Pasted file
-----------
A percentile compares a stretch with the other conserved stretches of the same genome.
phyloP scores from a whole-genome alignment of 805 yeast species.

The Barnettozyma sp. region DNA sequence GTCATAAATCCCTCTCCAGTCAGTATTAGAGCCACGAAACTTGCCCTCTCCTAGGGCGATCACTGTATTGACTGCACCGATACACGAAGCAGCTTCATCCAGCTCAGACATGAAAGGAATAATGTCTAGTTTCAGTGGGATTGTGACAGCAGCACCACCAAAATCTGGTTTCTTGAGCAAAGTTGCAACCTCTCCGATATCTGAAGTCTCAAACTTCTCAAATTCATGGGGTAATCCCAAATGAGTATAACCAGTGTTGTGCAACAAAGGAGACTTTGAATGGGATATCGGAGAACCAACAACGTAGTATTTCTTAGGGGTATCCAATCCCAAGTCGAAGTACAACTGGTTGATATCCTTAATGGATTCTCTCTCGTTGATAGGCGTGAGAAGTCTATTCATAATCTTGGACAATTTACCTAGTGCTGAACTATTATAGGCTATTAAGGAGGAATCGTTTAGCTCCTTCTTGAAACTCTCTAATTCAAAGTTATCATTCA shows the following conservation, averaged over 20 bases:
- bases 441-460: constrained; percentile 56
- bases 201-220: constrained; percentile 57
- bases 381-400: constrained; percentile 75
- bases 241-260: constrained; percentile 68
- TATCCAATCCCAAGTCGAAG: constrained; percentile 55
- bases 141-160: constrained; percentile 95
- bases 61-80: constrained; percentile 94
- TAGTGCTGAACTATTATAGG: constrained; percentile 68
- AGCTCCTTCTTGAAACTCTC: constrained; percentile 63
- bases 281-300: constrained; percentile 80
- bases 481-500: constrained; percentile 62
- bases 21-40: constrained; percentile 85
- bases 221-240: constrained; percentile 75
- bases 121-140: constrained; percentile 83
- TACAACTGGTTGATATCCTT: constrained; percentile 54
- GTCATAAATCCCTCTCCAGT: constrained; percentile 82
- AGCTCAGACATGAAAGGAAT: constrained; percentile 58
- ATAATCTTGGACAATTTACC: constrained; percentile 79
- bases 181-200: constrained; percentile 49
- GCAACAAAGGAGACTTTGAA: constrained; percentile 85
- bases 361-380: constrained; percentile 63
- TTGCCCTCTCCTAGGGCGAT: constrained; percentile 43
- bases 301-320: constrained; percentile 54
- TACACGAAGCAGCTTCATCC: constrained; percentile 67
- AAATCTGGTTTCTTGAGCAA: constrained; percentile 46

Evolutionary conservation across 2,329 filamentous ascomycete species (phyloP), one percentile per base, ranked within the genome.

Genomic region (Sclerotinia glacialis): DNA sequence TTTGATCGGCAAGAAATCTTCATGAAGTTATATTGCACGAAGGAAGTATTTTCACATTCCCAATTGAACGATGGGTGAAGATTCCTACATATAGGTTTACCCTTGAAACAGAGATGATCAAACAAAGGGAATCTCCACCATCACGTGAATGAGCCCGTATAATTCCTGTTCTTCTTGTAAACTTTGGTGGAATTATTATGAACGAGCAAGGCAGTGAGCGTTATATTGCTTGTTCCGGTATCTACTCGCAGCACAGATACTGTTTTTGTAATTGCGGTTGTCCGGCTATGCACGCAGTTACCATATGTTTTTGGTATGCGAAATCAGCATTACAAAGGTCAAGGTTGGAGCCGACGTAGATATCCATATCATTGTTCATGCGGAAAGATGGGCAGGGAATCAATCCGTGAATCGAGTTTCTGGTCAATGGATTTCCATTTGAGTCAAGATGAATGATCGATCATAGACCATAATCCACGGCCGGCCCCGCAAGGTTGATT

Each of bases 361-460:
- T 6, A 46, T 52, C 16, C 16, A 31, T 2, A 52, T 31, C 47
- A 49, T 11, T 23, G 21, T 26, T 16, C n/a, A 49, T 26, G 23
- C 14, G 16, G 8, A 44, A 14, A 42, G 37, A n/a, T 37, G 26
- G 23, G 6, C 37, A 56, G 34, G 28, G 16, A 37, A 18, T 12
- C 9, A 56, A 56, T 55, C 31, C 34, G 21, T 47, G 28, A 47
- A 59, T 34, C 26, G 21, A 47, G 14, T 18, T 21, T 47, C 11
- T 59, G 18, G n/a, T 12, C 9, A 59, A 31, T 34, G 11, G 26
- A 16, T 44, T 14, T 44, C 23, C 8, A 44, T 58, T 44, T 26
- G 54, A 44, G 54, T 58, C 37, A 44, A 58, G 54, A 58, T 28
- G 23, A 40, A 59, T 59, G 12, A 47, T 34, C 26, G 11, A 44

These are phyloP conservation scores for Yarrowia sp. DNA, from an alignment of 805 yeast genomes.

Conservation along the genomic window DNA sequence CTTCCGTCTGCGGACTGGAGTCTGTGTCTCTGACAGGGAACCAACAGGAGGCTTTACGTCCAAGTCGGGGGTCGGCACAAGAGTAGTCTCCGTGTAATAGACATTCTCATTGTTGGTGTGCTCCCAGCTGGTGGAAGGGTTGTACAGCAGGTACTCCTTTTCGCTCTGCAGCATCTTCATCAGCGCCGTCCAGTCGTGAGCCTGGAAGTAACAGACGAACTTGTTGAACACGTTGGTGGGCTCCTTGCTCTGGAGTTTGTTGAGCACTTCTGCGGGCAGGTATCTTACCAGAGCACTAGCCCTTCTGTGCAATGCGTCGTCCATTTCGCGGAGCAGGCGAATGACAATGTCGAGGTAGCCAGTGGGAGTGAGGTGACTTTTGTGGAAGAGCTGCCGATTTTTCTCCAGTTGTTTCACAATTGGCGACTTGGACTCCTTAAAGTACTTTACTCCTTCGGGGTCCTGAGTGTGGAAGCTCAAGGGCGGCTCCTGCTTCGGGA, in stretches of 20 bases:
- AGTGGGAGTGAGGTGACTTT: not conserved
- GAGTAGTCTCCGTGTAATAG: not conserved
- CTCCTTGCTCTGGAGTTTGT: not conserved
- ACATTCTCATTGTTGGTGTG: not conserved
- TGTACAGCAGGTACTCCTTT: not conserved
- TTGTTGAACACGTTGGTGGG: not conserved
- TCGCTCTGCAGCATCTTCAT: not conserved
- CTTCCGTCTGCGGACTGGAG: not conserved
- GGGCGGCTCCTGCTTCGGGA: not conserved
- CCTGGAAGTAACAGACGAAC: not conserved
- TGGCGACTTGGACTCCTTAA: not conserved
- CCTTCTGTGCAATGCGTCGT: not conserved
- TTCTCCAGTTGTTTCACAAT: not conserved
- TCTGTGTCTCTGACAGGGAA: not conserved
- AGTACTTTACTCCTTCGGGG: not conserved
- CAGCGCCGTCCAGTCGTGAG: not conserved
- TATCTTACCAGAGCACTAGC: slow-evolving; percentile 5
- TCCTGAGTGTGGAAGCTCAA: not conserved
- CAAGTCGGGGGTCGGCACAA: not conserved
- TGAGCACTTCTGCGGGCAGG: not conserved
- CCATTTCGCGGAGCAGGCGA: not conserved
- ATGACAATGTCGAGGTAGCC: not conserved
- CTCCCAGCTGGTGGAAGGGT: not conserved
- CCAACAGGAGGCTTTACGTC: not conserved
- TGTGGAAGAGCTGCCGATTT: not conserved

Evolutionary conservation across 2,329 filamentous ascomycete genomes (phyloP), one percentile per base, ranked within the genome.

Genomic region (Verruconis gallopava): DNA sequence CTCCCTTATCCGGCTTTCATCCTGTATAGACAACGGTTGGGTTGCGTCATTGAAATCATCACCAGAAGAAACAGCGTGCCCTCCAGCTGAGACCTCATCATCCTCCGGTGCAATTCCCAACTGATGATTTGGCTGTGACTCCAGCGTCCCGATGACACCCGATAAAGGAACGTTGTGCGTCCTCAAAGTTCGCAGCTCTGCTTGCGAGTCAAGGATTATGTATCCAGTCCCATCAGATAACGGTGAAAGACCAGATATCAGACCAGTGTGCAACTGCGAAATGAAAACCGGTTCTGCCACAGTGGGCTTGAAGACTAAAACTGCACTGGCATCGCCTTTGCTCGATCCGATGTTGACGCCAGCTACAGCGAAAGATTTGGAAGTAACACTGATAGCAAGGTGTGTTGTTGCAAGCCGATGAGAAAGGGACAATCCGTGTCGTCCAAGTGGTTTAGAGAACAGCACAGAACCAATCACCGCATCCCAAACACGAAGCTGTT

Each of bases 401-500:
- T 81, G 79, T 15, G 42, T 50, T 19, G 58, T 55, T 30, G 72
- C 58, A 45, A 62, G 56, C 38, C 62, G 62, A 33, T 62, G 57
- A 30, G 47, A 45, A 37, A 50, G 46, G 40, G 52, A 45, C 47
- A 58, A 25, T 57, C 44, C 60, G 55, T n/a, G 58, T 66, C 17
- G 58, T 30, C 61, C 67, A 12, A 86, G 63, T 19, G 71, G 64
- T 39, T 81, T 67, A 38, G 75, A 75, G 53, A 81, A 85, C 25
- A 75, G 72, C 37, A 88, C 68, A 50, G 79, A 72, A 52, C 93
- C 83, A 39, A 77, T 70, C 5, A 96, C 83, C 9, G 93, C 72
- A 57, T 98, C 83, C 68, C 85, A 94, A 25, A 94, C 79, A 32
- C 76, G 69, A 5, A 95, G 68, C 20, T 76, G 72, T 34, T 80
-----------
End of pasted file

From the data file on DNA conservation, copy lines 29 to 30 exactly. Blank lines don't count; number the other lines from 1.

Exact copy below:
Evolutionary conservation across 2,329 filamentous ascomycete species (phyloP), one percentile per base, ranked within the genome.

Genomic region (Sclerotinia glacialis): DNA sequence TTTGATCGGCAAGAAATCTTCATGAAGTTATATTGCACGAAGGAAGTATTTTCACATTCCCAATTGAACGATGGGTGAAGATTCCTACATATAGGTTTACCCTTGAAACAGAGATGATCAAACAAAGGGAATCTCCACCATCACGTGAATGAGCCCGTATAATTCCTGTTCTTCTTGTAAACTTTGGTGGAATTATTATGAACGAGCAAGGCAGTGAGCGTTATATTGCTTGTTCCGGTATCTACTCGCAGCACAGATACTGTTTTTGTAATTGCGGTTGTCCGGCTATGCACGCAGTTACCATATGTTTTTGGTATGCGAAATCAGCATTACAAAGGTCAAGGTTGGAGCCGACGTAGATATCCATATCATTGTTCATGCGGAAAGATGGGCAGGGAATCAATCCGTGAATCGAGTTTCTGGTCAATGGATTTCCATTTGAGTCAAGATGAATGATCGATCATAGACCATAATCCACGGCCGGCCCCGCAAGGTTGATT